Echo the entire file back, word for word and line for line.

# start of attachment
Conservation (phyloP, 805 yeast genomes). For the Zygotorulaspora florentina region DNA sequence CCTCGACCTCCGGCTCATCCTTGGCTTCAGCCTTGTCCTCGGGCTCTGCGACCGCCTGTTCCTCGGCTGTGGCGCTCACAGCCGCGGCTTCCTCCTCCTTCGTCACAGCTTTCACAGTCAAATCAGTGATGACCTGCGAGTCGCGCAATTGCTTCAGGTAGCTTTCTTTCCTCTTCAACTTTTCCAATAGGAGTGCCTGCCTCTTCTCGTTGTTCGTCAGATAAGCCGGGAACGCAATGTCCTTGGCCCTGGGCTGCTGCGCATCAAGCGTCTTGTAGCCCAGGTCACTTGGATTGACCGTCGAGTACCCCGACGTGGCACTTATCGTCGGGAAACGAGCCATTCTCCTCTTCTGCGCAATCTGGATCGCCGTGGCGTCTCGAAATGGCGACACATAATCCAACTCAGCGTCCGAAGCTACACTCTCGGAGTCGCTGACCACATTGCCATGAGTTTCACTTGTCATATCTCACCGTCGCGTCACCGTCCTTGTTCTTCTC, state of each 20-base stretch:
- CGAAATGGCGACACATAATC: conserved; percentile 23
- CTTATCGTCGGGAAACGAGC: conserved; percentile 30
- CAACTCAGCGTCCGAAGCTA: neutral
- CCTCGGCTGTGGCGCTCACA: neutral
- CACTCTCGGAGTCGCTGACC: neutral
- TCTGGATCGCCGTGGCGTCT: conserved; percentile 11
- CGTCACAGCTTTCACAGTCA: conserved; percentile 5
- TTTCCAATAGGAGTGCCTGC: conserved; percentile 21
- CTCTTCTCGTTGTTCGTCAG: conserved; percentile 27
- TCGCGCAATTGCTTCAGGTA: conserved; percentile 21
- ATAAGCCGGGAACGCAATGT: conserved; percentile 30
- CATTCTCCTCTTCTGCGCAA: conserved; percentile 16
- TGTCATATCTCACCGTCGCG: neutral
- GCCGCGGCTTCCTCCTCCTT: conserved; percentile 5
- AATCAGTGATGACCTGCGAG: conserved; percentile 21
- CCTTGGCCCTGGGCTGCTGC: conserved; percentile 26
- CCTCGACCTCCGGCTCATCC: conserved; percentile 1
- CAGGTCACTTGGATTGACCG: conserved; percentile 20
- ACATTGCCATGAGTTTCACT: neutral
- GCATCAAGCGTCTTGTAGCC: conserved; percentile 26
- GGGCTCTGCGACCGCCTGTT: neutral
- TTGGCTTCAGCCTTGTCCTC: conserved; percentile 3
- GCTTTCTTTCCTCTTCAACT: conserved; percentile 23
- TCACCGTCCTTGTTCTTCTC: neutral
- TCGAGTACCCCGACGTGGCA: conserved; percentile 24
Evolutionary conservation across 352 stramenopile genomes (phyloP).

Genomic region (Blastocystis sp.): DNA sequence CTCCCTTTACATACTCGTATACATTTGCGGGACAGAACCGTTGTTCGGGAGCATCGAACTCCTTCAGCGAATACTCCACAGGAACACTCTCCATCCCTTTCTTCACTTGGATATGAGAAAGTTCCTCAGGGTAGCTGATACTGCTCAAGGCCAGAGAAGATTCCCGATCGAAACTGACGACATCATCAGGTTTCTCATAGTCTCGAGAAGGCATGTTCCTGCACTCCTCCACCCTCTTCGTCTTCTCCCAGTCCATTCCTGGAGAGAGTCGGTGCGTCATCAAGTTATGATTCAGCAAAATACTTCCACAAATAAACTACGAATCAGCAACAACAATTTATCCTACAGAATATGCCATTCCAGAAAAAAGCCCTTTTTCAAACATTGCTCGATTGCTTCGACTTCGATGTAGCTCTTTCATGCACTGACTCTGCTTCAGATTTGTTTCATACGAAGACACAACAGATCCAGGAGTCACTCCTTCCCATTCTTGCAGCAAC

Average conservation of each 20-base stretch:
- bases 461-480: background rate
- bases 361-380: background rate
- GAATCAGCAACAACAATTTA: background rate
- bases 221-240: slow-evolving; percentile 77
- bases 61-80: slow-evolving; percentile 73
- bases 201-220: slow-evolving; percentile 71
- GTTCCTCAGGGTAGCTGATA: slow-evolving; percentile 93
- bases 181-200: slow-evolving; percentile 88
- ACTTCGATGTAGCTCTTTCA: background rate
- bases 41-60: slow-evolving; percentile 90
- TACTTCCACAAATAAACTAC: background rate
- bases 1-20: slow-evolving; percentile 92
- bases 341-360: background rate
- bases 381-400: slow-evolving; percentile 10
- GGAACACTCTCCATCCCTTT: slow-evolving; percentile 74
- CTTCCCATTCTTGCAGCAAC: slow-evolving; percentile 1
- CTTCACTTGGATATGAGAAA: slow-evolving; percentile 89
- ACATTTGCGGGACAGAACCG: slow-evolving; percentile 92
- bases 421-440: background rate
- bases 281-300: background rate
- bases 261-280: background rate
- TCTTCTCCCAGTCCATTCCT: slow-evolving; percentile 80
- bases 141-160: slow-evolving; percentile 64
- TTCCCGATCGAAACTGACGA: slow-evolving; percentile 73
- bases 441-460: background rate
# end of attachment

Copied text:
Conservation (phyloP, 805 yeast genomes). For the Zygotorulaspora florentina region DNA sequence CCTCGACCTCCGGCTCATCCTTGGCTTCAGCCTTGTCCTCGGGCTCTGCGACCGCCTGTTCCTCGGCTGTGGCGCTCACAGCCGCGGCTTCCTCCTCCTTCGTCACAGCTTTCACAGTCAAATCAGTGATGACCTGCGAGTCGCGCAATTGCTTCAGGTAGCTTTCTTTCCTCTTCAACTTTTCCAATAGGAGTGCCTGCCTCTTCTCGTTGTTCGTCAGATAAGCCGGGAACGCAATGTCCTTGGCCCTGGGCTGCTGCGCATCAAGCGTCTTGTAGCCCAGGTCACTTGGATTGACCGTCGAGTACCCCGACGTGGCACTTATCGTCGGGAAACGAGCCATTCTCCTCTTCTGCGCAATCTGGATCGCCGTGGCGTCTCGAAATGGCGACACATAATCCAACTCAGCGTCCGAAGCTACACTCTCGGAGTCGCTGACCACATTGCCATGAGTTTCACTTGTCATATCTCACCGTCGCGTCACCGTCCTTGTTCTTCTC, state of each 20-base stretch:
- CGAAATGGCGACACATAATC: conserved; percentile 23
- CTTATCGTCGGGAAACGAGC: conserved; percentile 30
- CAACTCAGCGTCCGAAGCTA: neutral
- CCTCGGCTGTGGCGCTCACA: neutral
- CACTCTCGGAGTCGCTGACC: neutral
- TCTGGATCGCCGTGGCGTCT: conserved; percentile 11
- CGTCACAGCTTTCACAGTCA: conserved; percentile 5
- TTTCCAATAGGAGTGCCTGC: conserved; percentile 21
- CTCTTCTCGTTGTTCGTCAG: conserved; percentile 27
- TCGCGCAATTGCTTCAGGTA: conserved; percentile 21
- ATAAGCCGGGAACGCAATGT: conserved; percentile 30
- CATTCTCCTCTTCTGCGCAA: conserved; percentile 16
- TGTCATATCTCACCGTCGCG: neutral
- GCCGCGGCTTCCTCCTCCTT: conserved; percentile 5
- AATCAGTGATGACCTGCGAG: conserved; percentile 21
- CCTTGGCCCTGGGCTGCTGC: conserved; percentile 26
- CCTCGACCTCCGGCTCATCC: conserved; percentile 1
- CAGGTCACTTGGATTGACCG: conserved; percentile 20
- ACATTGCCATGAGTTTCACT: neutral
- GCATCAAGCGTCTTGTAGCC: conserved; percentile 26
- GGGCTCTGCGACCGCCTGTT: neutral
- TTGGCTTCAGCCTTGTCCTC: conserved; percentile 3
- GCTTTCTTTCCTCTTCAACT: conserved; percentile 23
- TCACCGTCCTTGTTCTTCTC: neutral
- TCGAGTACCCCGACGTGGCA: conserved; percentile 24
Evolutionary conservation across 352 stramenopile genomes (phyloP).

Genomic region (Blastocystis sp.): DNA sequence CTCCCTTTACATACTCGTATACATTTGCGGGACAGAACCGTTGTTCGGGAGCATCGAACTCCTTCAGCGAATACTCCACAGGAACACTCTCCATCCCTTTCTTCACTTGGATATGAGAAAGTTCCTCAGGGTAGCTGATACTGCTCAAGGCCAGAGAAGATTCCCGATCGAAACTGACGACATCATCAGGTTTCTCATAGTCTCGAGAAGGCATGTTCCTGCACTCCTCCACCCTCTTCGTCTTCTCCCAGTCCATTCCTGGAGAGAGTCGGTGCGTCATCAAGTTATGATTCAGCAAAATACTTCCACAAATAAACTACGAATCAGCAACAACAATTTATCCTACAGAATATGCCATTCCAGAAAAAAGCCCTTTTTCAAACATTGCTCGATTGCTTCGACTTCGATGTAGCTCTTTCATGCACTGACTCTGCTTCAGATTTGTTTCATACGAAGACACAACAGATCCAGGAGTCACTCCTTCCCATTCTTGCAGCAAC

Average conservation of each 20-base stretch:
- bases 461-480: background rate
- bases 361-380: background rate
- GAATCAGCAACAACAATTTA: background rate
- bases 221-240: slow-evolving; percentile 77
- bases 61-80: slow-evolving; percentile 73
- bases 201-220: slow-evolving; percentile 71
- GTTCCTCAGGGTAGCTGATA: slow-evolving; percentile 93
- bases 181-200: slow-evolving; percentile 88
- ACTTCGATGTAGCTCTTTCA: background rate
- bases 41-60: slow-evolving; percentile 90
- TACTTCCACAAATAAACTAC: background rate
- bases 1-20: slow-evolving; percentile 92
- bases 341-360: background rate
- bases 381-400: slow-evolving; percentile 10
- GGAACACTCTCCATCCCTTT: slow-evolving; percentile 74
- CTTCCCATTCTTGCAGCAAC: slow-evolving; percentile 1
- CTTCACTTGGATATGAGAAA: slow-evolving; percentile 89
- ACATTTGCGGGACAGAACCG: slow-evolving; percentile 92
- bases 421-440: background rate
- bases 281-300: background rate
- bases 261-280: background rate
- TCTTCTCCCAGTCCATTCCT: slow-evolving; percentile 80
- bases 141-160: slow-evolving; percentile 64
- TTCCCGATCGAAACTGACGA: slow-evolving; percentile 73
- bases 441-460: background rate